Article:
Southern Flying Squirrel
by Lawrence S. Earley
Updated by Christine Kelly
North Carolina Wildlife Resources Commission.
Creative Commons, some rights reserved.
Length: From 8 1/2 to 9 7/8 in., including a 3- to 4-in. tail.
Weight: Adults weigh no more than 2 or 3 oz.
Omnivorous. Acorns and nuts carry them through the winter. Fruit, berries, flower blossoms and buds in season. Bird nestlings and eggs, animal carcasses.
Twice a year, in January and February and again in June and July. Not all females breed twice.
Produce 1 to 6 young although the average litter contains two to three young. Gestation is 40 days. They weigh less than a quarter of an ounce at birth. Young can glide in 8 weeks. Squirrels stay with their mother until the next litter is born. Young mature in one year.
Up to 13 years in captivity, but rarely more than five years in the wild. Predators include owls, hawks, snakes, bobcats, raccoons, weasels and foxes.
Range and Distribution
The southern flying squirrel is found throughout North Carolina, in urban areas as well as in forests, in the lowlands of the Coastal Plain and at elevations up to 4,500-5,000 feet. It ranges along the East Coast, north into southwestern Ontario and south into Mexico. Its close kin, the northern flying squirrel, roams throughout Canada, down into some of our northern states and along the Appalachian spine.
This diminutive rodent with the big saucerlike eyes is probably the most common mammal never seen by humans in North Carolina. It occupies habitat similar to that of the gray squirrel and, to a lesser extent, the fox squirrel, yet because it is a nocturnal species, it is not seen as often as the other two. It is truly arboreal, gliding from tree to tree on folds of outstretched skin.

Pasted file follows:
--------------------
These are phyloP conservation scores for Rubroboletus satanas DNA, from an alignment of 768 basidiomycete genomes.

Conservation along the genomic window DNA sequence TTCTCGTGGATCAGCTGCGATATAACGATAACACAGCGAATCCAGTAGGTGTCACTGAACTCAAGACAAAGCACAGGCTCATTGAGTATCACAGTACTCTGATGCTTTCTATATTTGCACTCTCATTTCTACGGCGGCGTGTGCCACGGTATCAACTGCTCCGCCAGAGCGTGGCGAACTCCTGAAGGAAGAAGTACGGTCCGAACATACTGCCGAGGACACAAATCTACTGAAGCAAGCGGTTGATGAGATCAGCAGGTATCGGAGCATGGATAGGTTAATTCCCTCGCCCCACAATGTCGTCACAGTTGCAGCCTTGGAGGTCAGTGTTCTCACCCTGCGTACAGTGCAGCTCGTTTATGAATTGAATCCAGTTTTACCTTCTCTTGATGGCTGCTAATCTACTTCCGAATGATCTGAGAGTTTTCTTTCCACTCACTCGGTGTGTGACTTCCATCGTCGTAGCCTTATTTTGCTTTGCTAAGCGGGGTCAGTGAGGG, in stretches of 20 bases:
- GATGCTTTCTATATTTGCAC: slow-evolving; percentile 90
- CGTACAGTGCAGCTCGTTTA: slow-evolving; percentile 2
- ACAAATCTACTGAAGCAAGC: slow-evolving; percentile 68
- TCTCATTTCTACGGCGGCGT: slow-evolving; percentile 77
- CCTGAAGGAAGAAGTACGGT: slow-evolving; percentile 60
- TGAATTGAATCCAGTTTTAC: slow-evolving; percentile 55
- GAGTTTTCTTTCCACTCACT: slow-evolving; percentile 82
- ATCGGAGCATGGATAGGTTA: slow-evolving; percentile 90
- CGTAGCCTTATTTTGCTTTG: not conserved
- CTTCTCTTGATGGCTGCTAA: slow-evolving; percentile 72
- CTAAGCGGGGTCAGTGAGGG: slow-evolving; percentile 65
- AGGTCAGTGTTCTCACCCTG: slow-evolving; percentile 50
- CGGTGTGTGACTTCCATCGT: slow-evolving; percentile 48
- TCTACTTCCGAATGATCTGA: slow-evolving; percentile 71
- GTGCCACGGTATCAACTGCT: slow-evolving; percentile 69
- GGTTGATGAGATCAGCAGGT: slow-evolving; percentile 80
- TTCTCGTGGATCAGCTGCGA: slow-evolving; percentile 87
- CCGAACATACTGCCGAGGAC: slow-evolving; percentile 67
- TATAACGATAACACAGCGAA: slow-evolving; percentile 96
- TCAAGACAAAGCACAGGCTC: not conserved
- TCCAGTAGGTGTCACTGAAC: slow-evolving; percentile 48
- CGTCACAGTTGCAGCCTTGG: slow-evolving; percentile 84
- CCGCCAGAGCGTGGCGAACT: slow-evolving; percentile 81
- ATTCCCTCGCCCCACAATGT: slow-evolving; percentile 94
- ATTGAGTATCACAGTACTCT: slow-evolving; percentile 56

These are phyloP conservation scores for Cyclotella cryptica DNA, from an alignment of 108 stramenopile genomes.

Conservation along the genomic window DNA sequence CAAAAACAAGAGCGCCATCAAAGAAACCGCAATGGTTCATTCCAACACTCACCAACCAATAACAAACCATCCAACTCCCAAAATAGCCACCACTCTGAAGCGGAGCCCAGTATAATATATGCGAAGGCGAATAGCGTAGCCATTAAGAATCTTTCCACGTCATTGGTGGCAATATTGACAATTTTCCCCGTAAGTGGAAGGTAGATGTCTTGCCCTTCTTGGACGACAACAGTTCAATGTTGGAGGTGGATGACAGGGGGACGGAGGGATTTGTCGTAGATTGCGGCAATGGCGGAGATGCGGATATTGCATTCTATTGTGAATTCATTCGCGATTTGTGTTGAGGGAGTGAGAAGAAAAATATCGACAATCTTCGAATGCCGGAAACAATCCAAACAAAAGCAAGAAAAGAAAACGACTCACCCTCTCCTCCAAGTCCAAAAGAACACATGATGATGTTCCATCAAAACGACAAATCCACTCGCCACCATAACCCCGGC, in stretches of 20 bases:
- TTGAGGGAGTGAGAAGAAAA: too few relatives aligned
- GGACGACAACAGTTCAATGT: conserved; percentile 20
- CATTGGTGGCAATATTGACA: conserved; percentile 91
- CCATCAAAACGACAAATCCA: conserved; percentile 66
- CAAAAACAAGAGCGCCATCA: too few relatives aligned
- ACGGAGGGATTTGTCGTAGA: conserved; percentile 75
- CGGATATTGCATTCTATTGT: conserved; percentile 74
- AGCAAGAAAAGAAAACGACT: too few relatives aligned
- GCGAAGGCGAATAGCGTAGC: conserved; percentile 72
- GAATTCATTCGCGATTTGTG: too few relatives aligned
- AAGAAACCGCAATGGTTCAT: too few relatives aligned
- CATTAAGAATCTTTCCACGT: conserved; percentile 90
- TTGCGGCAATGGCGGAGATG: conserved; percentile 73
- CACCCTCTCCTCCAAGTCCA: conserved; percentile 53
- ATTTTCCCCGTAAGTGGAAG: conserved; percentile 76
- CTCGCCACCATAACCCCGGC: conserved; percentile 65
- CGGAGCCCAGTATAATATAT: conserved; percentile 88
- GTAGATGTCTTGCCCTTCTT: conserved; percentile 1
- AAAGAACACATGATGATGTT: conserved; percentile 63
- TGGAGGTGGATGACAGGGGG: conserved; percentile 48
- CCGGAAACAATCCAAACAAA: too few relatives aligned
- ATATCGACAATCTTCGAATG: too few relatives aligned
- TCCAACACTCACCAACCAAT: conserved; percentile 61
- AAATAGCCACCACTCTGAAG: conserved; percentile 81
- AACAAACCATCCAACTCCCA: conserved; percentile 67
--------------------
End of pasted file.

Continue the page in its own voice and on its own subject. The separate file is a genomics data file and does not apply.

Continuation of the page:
The southern flying squirrel is smaller than its northern cousin and ranks as the smallest of the state’s 5 tree squirrel species, which include the red squirrel, fox squirrel and gray squirrel. It weighs no more than 2 or 3 oz. and measures from 8 1/2 in. to 9 7/8 in., including a 3- to 4-inch-long tail. Its fur is a lustrous reddish brown or gray, although its belly is counter-colored a creamy white.
This squirrel’s most distinctive feature is the cape of loose skin that stretches from its wrists to its ankles and forms the membrane on which it glides. The membrane is bordered in black. When the squirrel stretches its legs to their fullest extent, the membrane opens and supports the animal on glides of considerable distance.
Flying squirrels produce a birdlike chirping sound. Some of their vocalizations are not audible to the human ear.
History and Status
The southern flying squirrel is 1 of 2 flying squirrels found in North America — the other one is the northern flying squirrel (Glaucomys sabrinus). A total of 35 species of flying squirrels in the family Sciuridae exists worldwide, most of them in Asian countries. Both southern and northern flying squirrels are found in North Carolina, although the northern flying squirrel is rare, occurring at higher elevations on only 5 or 6 mountain ridges in the western part of the state.
Flying squirrels are a nongame species, but only the Carolina northern flying squirrel is listed as an endangered species by the federal government.
Habitat and Habits
Southern flying squirrels live in hardwood and mixed pine-hardwood forests. They require older trees with cavities for roosting and nesting, and in winter readily roost together in surprisingly large numbers. Tree cavities have been found with as many as 50 roosting squirrels. Because of their need for tree cavities for habitat, they are a natural competitor for woodpecker’s homes. Flying squirrels prefer cavities with entrances from 11/2 to 2 in. in diameter but will also customize holes to fit. In Sandhills longleaf pine forests, where suppression of natural periodic fires has allowed scrub oaks to grow in dense thickets, southern flying squirrels have been known to occupy the pine cavities of the endangered red-cockaded woodpecker.